I used to think the original British punks were terribly served by the movies. In the 1980s, it seemed like only three films depicting the scene were ever shown, and each was more depressing than the next. First, there was Don Letts’ The Punk Rock Movie (1978), a super-8 compilation of live performances at the Roxy that suffered from atrocious sound, complete lack of context, and some exploitative shock-horror audience footage. Then there was D.O.A.–A Rite of Passage (1980), which depicted the Sex Pistols’ disastrous final tour through the southern United States; it’s an absorbing if ugly document, a kind of punk Gimme Shelter that captures the last desperate moments when everything fell apart. Finally, there was Sid and Nancy (1986), a well-acted but willfully lurid biopic about British punk’s least inspiring figure. (John Lydon: “To me this movie is the lowest form of life.”)
Where, I kept wondering, was the political savvy, playfulness, and do-it-yourself experimentalism that I kept reading about? Where was the righteous energy that fairly leaped from the grooves of the first Clash album? For awhile, I was leery of punk because most of what I knew came from Letts’ movie: unintelligible songs, fans shooting amphetamine in grungy restrooms, some dazed idiot languidly slashing his torso with a razor, and Slaughter and the Dogs hacking at a pig’s head someone lobbed onto the stage.
How I wish I had seen Raw Energy, an hour-long documentary of mysterious origin that was issued on DVD as Punk–The Early Years. Shot in 1977-78, it’s a fascinating artifact with the grainy immediacy of a dispatch from the front. Together with Wolfgang Büld’s Punk in London (1977) and Punk in England (a.k.a. Punk and Its Aftershocks) (1980), which will be posted here in weeks to come, you get a much more vivid picture of first-wave punk and what it meant to the average kid than in any of the more celebrated films–and since they captured the scene as it was happening, there’s no revisionism or myth-making to wade through.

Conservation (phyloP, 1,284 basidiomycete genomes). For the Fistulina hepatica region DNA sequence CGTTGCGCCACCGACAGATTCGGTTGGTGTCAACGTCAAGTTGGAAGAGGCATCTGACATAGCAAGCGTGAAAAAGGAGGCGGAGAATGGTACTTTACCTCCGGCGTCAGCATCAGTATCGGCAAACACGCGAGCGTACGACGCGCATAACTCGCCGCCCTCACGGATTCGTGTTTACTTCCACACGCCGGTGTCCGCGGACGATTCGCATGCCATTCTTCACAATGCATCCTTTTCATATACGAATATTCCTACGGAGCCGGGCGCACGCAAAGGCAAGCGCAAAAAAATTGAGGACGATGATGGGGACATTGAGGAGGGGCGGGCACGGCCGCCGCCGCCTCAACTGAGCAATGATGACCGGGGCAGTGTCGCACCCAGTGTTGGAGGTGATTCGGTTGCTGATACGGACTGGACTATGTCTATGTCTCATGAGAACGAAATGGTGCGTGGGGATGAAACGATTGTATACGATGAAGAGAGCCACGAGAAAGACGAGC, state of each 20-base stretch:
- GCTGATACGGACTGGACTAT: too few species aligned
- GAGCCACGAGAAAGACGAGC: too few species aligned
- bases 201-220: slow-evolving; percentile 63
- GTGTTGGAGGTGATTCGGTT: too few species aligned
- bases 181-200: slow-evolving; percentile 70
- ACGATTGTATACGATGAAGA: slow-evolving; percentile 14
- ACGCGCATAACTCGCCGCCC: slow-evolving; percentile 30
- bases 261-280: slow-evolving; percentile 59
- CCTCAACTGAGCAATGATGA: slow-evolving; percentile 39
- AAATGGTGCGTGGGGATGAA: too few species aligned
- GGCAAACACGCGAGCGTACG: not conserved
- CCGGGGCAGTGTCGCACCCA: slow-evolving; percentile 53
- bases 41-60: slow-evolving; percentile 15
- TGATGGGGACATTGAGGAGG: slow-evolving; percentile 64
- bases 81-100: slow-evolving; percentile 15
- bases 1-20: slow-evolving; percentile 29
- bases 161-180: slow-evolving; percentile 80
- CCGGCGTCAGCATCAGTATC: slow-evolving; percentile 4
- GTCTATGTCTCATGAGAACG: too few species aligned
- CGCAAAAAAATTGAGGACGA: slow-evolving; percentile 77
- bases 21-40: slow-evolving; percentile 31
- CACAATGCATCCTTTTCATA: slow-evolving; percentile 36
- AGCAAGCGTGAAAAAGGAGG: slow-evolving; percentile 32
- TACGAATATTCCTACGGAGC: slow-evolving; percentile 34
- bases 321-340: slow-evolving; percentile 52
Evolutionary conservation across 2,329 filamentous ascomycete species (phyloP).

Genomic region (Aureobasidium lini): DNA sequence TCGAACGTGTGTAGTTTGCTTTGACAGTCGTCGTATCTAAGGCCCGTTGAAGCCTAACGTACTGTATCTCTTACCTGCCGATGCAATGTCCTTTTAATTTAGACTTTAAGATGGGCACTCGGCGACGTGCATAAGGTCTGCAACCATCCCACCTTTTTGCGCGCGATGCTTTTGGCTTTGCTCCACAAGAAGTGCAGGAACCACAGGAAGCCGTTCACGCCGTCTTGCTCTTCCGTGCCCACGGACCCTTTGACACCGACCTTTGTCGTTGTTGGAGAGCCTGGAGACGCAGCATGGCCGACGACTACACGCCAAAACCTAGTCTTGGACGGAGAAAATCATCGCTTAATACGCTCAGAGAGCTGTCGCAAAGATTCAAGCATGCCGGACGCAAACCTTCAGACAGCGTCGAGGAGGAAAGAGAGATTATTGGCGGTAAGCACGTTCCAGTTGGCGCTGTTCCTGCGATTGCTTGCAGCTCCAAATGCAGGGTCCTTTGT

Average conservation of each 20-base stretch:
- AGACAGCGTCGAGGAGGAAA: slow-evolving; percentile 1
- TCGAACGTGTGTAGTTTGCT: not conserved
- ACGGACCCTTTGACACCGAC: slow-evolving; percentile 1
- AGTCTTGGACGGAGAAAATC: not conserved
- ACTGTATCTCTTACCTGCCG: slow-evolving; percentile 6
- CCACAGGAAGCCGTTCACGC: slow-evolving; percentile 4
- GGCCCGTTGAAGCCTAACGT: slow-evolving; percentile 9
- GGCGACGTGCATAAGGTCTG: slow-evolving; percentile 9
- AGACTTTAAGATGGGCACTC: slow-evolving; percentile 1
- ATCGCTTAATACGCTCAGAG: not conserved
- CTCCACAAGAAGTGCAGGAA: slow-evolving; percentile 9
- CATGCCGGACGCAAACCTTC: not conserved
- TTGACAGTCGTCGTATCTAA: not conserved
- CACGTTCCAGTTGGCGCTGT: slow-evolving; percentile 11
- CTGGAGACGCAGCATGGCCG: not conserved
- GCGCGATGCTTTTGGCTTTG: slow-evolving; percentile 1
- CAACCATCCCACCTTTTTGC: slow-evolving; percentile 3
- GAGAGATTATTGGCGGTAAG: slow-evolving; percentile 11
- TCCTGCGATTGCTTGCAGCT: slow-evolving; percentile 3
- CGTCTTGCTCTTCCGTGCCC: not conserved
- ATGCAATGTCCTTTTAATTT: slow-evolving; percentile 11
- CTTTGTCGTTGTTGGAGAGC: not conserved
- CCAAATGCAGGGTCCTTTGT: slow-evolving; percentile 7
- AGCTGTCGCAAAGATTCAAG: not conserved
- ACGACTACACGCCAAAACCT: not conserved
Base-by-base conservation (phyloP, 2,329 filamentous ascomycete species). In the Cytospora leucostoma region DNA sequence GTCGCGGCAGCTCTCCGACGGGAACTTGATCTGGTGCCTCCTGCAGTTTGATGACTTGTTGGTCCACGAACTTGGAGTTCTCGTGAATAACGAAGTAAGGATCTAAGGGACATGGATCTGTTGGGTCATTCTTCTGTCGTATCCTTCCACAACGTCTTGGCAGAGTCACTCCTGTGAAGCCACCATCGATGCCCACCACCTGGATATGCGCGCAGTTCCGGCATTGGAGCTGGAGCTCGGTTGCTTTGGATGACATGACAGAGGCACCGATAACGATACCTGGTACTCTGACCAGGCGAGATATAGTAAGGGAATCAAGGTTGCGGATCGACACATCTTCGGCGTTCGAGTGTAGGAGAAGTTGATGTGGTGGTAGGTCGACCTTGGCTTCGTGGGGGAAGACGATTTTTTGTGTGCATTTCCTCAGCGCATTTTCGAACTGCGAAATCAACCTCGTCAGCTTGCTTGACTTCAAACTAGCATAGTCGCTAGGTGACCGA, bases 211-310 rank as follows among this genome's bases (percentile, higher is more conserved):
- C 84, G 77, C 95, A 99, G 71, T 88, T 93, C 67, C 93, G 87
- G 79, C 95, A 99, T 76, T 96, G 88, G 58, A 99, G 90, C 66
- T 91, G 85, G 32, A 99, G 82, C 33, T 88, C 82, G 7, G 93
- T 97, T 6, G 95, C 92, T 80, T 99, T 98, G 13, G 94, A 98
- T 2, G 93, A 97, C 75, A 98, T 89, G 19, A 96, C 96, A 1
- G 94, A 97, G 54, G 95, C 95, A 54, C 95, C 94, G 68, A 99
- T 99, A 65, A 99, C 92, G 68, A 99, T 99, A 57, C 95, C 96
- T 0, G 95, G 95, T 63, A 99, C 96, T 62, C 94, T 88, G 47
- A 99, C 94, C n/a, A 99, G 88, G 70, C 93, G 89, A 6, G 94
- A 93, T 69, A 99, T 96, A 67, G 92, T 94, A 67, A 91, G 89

Raw Energy is by no means a complete picture. In keeping with the spirit of the music, director Piers Bedford made the best of whatever limited resources were available–which inevitably resulted in some cut corners and unfortunate choices. To wit: many of the top-tier bands are missing, yet there’s a generous helping of Eddie and the Hot Rods (fine, but it’s R&B, not punk). A synthetic Generation X performance was created by coupling the studio version of “Your Generation” with live footage of the band performing who-knows-what. And the Slits were still pretty godawful at this point, though their messy, feral stage presence is something to behold.
Devotees of the scene will still find this a valuable document of a pivotal moment in pop culture history. Highlights include interviews with crucial early figures like Jordan, Siouxsie Sioux, and Mark P.; record company execs sounding more intelligent than you’d expect; Billy Idol sounding more intelligent than you’d expect; Marc Bolan giving his elder-statesman nod of approval, in what would be his final interview; a sloppy but spirited performance from the Adverts; and the ever-adorable Poly Styrene, with and without X-Ray Spex.